James on Day 5: Split Screen, Karen Dunbar, How to Make a Psycho Poetica, Festival Finale

Tuesday 20 March 2012


Split Screen Anthology

The Split Screen launch event had 21 poets, the largest number of participants ever on the same StAnza stage. Apart from that gathering of 100 poets, of course, in 2007.

Split Screen is an anthology of new poetry inspired by Sixties and Seventies screen culture. Think Carry On films, Dad’s Army, James Bond, and – of course! - Dr Who. You can read editor Andy Jackson’s account of how the anthology came about here

My personal highlight was a poem in the voice of Yoda (“I, too, an archetype am”). Annie - the festivals’ Media and Marketing Exec -preferred the Clangers’ poem which was performed in the original Clang, much to the delight of a trainee guide dog that had been brought into the audience.

My overall impression of the anthology is that it’s a vibrant and nostalgic tribute to the a culture that made its generation great. Some of the poems presented were of a more thoughtful turn too.

Karen Dunbar Performs Denise Mina’s A Drunk Woman Looks at a Thistle

This poem-play, which was first performed at Oran Mor for their Play, a Pie and Pint series, was one of my favourite items at the festival.

After a stand-up introduction in which she promised to “try and keep you amused between the words as well”, Karen Dunbar donned a pink cowboy hat and unscrewed a bottle of MD 20/20.

The poem, which Karen performs as only she could, is a dramatic monologue about a drunk and wanton “thistle”of Scotland, who captures herself an audience to tell the suppressed role of the wild women within the Scottish identity. Who cares, the poem asks, what treaties politicians sign? It’s what ordinary people think that matters when it comes to defining Scotland as a nation.

Scottish identity is no small topic, and Denise’s poem isn’t afraid to have a go at the issues with a broken bottle of Bucky. She’s critical of the Scotland, which she calls the “village drunk of the world”, but she also knows that Scottish are “no all batter and bagpipes”.

The poem concluded that only a fool would bother to define something so flimsy as an identity anyway.

The performance closed the case on my brewing suspicion that Karen Dunbar is a fantastic comic performer. It’s a witty and intelligent poem performed by a witty and intelligent actress. And as if that’s not enough, the language is beautiful too.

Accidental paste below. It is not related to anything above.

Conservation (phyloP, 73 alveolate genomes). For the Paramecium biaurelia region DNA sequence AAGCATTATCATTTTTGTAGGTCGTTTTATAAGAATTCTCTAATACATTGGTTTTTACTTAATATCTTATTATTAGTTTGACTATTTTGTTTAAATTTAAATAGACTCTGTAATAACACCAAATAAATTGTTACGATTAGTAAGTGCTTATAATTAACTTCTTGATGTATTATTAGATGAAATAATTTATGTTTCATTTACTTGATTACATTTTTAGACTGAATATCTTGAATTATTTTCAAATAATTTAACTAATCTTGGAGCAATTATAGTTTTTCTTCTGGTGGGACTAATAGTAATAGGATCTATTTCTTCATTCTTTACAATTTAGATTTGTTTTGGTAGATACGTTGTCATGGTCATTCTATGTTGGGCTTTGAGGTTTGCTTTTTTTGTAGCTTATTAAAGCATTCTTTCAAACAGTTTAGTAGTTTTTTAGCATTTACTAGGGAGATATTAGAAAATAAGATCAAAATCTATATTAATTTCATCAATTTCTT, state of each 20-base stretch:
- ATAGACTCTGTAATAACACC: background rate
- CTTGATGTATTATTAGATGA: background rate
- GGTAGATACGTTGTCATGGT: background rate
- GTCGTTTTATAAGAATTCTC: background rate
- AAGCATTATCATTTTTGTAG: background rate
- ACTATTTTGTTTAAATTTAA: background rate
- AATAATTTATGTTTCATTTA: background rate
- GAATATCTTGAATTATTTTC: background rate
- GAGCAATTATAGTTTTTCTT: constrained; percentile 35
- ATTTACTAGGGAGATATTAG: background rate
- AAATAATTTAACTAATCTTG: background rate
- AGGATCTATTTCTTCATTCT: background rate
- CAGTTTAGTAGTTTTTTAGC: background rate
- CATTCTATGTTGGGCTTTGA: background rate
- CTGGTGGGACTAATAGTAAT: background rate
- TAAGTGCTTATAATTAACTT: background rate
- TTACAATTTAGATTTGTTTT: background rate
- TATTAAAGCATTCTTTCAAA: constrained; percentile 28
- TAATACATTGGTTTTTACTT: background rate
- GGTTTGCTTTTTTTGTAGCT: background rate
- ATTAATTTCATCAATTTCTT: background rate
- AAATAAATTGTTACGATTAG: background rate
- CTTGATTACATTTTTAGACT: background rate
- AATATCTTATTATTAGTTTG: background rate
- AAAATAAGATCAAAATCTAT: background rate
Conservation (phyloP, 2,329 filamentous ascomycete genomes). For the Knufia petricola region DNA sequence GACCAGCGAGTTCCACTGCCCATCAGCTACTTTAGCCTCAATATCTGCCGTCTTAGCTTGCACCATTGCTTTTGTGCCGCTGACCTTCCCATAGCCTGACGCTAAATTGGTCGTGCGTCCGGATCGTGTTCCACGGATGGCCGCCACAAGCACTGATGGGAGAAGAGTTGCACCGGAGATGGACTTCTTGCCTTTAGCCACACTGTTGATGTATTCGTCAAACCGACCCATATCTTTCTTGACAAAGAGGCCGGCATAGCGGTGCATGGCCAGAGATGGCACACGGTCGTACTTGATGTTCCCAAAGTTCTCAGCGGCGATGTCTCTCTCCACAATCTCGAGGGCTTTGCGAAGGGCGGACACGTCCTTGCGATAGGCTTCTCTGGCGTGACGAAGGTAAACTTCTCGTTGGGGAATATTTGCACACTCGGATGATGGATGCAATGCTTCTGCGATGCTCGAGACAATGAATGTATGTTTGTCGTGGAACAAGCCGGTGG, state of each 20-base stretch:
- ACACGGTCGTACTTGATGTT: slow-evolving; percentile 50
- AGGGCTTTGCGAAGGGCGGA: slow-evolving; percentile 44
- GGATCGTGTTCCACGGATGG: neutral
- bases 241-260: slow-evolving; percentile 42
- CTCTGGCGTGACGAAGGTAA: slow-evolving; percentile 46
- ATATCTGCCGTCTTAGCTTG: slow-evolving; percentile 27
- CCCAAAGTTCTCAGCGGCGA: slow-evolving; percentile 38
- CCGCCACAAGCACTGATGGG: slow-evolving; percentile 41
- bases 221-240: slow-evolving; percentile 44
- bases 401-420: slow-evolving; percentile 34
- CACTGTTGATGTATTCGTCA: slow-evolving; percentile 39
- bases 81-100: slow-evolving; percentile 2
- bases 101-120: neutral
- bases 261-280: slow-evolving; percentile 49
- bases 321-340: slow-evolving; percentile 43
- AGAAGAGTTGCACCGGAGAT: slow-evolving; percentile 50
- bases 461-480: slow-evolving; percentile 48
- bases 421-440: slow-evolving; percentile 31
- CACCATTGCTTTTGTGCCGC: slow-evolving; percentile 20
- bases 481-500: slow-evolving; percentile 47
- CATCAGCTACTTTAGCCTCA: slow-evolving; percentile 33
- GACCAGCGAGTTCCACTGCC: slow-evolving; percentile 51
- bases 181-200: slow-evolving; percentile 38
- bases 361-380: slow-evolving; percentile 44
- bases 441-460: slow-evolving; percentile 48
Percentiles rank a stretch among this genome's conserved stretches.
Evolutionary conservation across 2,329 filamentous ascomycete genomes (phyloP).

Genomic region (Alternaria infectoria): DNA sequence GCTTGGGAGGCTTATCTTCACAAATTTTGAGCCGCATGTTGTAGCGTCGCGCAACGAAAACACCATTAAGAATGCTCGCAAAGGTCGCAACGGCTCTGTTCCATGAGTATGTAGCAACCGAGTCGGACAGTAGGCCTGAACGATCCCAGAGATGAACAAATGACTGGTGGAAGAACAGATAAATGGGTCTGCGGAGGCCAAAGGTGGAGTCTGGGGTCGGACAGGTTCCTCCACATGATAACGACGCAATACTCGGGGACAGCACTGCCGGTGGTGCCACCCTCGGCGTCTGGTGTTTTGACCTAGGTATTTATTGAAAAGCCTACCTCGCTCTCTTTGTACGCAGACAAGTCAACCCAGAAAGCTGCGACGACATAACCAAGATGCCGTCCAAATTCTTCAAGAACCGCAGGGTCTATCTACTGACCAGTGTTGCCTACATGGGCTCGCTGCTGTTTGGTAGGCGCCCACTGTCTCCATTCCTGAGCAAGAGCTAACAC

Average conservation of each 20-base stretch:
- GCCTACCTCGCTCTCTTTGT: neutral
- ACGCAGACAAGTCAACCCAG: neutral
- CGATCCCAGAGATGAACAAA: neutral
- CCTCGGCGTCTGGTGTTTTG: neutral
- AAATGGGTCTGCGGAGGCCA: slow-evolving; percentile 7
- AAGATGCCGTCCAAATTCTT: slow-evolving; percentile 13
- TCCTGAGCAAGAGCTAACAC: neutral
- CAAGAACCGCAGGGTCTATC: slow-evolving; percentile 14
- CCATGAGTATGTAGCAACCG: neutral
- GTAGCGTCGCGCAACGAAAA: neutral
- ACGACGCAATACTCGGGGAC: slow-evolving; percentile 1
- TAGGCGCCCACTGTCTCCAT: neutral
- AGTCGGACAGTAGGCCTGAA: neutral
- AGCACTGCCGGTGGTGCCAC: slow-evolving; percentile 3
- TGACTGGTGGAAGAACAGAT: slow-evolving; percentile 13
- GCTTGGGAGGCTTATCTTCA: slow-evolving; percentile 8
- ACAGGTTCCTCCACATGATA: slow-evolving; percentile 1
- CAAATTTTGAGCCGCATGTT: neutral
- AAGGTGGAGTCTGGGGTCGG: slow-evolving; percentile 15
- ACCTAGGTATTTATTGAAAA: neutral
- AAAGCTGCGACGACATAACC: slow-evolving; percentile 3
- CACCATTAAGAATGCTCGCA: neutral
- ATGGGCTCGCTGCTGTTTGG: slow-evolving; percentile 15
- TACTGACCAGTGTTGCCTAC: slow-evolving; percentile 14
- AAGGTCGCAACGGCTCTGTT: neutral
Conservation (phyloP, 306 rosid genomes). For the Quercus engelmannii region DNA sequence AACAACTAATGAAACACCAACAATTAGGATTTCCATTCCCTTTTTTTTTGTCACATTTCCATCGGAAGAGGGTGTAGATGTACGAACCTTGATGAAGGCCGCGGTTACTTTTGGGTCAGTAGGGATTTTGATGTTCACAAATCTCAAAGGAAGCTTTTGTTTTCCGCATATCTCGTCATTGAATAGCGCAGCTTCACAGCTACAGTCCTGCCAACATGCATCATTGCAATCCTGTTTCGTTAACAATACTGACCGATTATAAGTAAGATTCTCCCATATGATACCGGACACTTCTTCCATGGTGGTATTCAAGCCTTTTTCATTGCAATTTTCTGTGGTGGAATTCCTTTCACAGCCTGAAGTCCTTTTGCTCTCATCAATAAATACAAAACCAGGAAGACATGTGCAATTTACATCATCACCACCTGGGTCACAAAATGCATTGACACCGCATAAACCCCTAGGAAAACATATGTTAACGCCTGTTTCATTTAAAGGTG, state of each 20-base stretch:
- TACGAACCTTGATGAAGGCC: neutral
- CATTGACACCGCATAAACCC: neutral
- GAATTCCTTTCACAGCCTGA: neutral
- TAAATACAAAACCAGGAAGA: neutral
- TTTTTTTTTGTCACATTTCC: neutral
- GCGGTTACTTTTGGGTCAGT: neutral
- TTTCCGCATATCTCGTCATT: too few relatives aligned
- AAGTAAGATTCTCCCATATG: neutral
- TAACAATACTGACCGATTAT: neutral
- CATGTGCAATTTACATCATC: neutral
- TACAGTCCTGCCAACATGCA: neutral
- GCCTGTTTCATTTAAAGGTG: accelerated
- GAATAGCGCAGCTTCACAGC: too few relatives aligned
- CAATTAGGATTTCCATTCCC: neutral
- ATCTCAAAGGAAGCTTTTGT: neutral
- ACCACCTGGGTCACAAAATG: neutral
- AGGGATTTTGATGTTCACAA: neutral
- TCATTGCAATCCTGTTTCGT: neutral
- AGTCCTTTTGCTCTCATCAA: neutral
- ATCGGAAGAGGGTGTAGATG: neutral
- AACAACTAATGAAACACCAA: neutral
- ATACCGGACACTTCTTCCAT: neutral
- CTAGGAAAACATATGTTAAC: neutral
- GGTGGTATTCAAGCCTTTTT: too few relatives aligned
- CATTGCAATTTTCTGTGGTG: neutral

Psycho Poetica

I just can’t get over how brilliant the recipe for Psycho Poetica is.


  • One iconic film,
  • twelve poets,
  • an up-and-coming composer.


  1. Take the iconic film and slice in into twelve equal pieces.
  2. Pair each film slice with a poets and distribute on twelve separate baking trays.
  3. Leave to simmer for a couple of weeks.
  4. Take the resulting poems and stitch them together in a live performance.
  5. Drizzle a score inspired by the original soundtrack over the top to garnish.

The result of applying this recipe to Hitchcock’s Psycho was a thirty-five minute poem cycle inspired by the film, but in sometimes unexpected ways. It was a moving experience, and the poetry was read in suitably dramatic tones by Simon Barraclough, Isobel Dixon and Joe Dunthorne. The score by Oliver Barrett from Bleeding Hearts Narrative really helped contributed to the meditative yet frantic mood.

Exit, Pursued by a Swing-dancing Poet

After a wonderful Poetry Centre Stage finale, the poets, audience members, and the many people who occupied a space somewhere in between headed down to the Byre bar.

To the accompaniment of Scotland’s only Western Swing band, StAnza heads of all shapes were to be seen trying to work out quite how the Lindy Hop and line dancing could best be combined. Thanks are due to the Mending Hearts Trio for playing their music so irresistibly. I should know – I have the bruises to show for it.

General agreement is that this year’s StAnza was bigger, better, and more technologically advanced than ever before. And that the food in the Byre’s restaurant is delicious.

I know for a fact that the organisers have begun preparations for next year already. I can’t give you any sneak previews of what to expect – mainly because they haven’t told me anything – but I can say with confidence that Stanza 2013 will take place 6-10 March 2013 and that it will be, a week of wonderful poets, poems, and poetic inspiration.

Thank you for reading my blog thus far. I’d love to hear your own memories of the festival, so do tweet us links to anything you happen to write.


As the disc jockeys of time put on “Don’t Stop Me Now” and cover their ears in desperation, so today’s blog post, and indeed the StAnza festival blogging for this year’s festival has come to an end.

Never fear! You can view my Storify timeline of the pick of the pics, best links, tweets and boos surrounding StAnza here

I’m available for stalking at www.james-t-harding.comand on Twitter @empowermint.

Photos in this post were taken by John Starr, who also maintains a website at www.starrphotographic.com.